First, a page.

Regulatory Lawbreakers: Agencies Fail to Comply With Paperwork Reduction Act

Under the Paperwork Reduction Act (PRA), businesses and individuals are required to submit and retain federal forms.  Contrary to its name, the Act hasn’t resulted in drastic reductions in paperwork, with the current burden at 10.3 billion hours of regulatory compliance.  There are penalties, including fines, for failure to comply for individuals.  But what happens when federal agencies don’t comply with the PRA?

In the past three fiscal years, dozens of agencies have ignored the PRA, either by collecting information without proper approval or allowing collections to lapse without following the renewal process.  The worst offender of the PRA, by far, is the Department of Health and Human Services (HHS), at 31.5 percent of all violations.  With more than 150 violations since FY 2009, it has received “Poor” marks from the Office of Management and Budget within the White House.  The closest offender to HHS is the Department of Defense, with 88 violations.

Biggest Offenders of PRA (past three fiscal years)


Total Violations

Average Grade

Health and Human Services






Housing and Urban Development


Needs Improvement



Needs Improvement

Homeland Security


Needs Improvement

Based on grading scale from the most recent OIRA report, issued in 2013.

Violations Getting Worse

Due to an expanded methodology to capture more violations, OIRA reported 303 violations of the Paperwork Reduction Act in FY 2011 across all agencies.  As previous reports mention, this trend has only accelerated.  “OMB is reporting 110 violations during FY 2010.  This is an increase of 34 violations from FY 2009 and an increase of 57 violations from FY 2008.”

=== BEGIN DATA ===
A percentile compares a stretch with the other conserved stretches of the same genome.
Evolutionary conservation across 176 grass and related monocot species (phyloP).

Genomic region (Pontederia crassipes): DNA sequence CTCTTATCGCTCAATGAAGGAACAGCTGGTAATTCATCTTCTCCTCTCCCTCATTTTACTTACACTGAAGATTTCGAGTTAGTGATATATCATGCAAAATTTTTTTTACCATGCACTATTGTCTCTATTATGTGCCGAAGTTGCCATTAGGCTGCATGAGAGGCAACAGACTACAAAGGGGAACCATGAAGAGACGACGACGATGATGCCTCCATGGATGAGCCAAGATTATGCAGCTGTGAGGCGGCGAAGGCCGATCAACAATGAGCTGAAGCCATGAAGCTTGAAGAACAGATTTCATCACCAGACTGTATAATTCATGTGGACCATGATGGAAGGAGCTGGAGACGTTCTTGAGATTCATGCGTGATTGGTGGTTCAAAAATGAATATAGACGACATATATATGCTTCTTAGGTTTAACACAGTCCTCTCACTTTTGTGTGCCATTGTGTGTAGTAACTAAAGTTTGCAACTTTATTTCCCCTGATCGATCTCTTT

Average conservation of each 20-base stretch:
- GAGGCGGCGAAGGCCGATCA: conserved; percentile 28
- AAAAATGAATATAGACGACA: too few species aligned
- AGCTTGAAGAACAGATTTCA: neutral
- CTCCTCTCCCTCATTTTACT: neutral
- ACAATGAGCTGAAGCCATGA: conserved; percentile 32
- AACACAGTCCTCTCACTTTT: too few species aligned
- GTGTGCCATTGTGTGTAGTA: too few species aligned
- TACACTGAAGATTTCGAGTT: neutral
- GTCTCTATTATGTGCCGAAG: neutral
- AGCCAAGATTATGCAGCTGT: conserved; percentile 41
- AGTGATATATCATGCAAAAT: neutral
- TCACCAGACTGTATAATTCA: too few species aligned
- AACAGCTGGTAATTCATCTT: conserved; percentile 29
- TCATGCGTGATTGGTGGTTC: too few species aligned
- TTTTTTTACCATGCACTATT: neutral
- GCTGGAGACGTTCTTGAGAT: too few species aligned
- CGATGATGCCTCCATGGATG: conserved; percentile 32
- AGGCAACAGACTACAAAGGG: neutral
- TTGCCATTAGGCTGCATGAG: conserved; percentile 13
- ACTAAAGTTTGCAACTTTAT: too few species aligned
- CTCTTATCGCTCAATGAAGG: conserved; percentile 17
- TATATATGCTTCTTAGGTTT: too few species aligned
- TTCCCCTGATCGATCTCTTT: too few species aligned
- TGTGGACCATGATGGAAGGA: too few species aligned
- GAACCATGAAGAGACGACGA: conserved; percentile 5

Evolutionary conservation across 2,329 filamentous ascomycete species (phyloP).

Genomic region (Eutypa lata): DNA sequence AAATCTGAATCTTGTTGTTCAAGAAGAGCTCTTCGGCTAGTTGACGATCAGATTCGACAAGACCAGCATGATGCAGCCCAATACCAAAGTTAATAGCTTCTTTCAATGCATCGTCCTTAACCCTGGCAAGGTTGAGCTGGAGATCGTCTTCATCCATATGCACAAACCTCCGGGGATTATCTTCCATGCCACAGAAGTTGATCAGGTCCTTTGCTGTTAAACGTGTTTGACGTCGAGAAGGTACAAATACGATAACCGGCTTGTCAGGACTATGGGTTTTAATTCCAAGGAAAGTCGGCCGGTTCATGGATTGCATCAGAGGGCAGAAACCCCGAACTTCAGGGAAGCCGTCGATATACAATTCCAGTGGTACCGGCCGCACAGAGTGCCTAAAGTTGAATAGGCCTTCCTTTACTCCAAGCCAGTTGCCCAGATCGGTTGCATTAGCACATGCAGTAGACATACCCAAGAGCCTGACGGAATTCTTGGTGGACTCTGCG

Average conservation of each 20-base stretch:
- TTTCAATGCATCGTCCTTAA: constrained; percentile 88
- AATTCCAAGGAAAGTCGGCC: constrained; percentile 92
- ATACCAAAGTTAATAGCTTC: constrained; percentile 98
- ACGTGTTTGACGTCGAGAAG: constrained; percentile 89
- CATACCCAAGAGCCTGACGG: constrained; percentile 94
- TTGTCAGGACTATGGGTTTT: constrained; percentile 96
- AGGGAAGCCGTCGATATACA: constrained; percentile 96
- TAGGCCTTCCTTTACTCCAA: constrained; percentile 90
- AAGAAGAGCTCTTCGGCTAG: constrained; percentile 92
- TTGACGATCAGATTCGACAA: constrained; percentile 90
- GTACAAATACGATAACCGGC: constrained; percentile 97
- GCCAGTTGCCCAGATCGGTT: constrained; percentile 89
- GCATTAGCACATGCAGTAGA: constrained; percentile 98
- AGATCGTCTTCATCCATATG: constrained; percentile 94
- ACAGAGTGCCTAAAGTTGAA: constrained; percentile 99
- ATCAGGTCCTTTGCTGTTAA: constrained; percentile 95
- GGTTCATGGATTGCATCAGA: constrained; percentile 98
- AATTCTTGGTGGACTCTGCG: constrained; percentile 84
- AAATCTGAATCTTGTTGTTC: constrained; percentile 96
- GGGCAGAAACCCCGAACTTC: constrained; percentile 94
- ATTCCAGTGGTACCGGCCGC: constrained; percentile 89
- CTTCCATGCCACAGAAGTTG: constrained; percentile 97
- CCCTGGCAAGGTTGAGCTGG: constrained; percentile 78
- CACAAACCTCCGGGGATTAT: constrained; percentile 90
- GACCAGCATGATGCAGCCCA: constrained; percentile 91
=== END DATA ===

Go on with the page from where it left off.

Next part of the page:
This expanded methodology vaulted Defense over HHS in the most recent fiscal year, but as the results show, HHS has been a serial offender.  In FY 2010 alone, Secretary Sebelius’s department managed ten times more violations than the second highest offender, the Department of Veterans Affairs.

Top Offenders by Year

FY 2011

Defense: 74

Health and Human Services: 68

FY 2010

Health and Human Services: 65

Veterans Affairs: 6

FY 2009

Health and Human Services: 21

Defense: 11

HHS: Late, Wrong, and Unlawful?

HHS has received significant criticism for its implementation of the Affordable Care Act (ACA).  With dozens of regulations on the books, it has already created significant delays and errors.  The department has made more than 149 corrections to ACA regulations.  In addition, there are still dozens of overdue regulations, with many more remaining in 2013.

This regulatory backlog has resulted in more than 150 violations of the PRA and a burgeoning regulatory apparatus that now imposes 621 million hours of paperwork, the equivalent of 311,000 employees working 2,000 hours a year.  HHS lacked the legal authority to compel the collection of information, but still imposed the paperwork.  The White House’s own FY 2010 report noted that HHS drives a majority of PRA offenses, “This increase is largely driven by the 65 PRA violations from Department of Health and Human Services, which represents nearly 60 percent of total violations.”  The report defensively noted that the violations produce less than one percent of the overall paperwork burden.  However, the 65 violations in FY 2010 represented 5.4 percent of HHS’s total, the equivalent of 29.2 million paperwork burden hours that the agency illegally collected.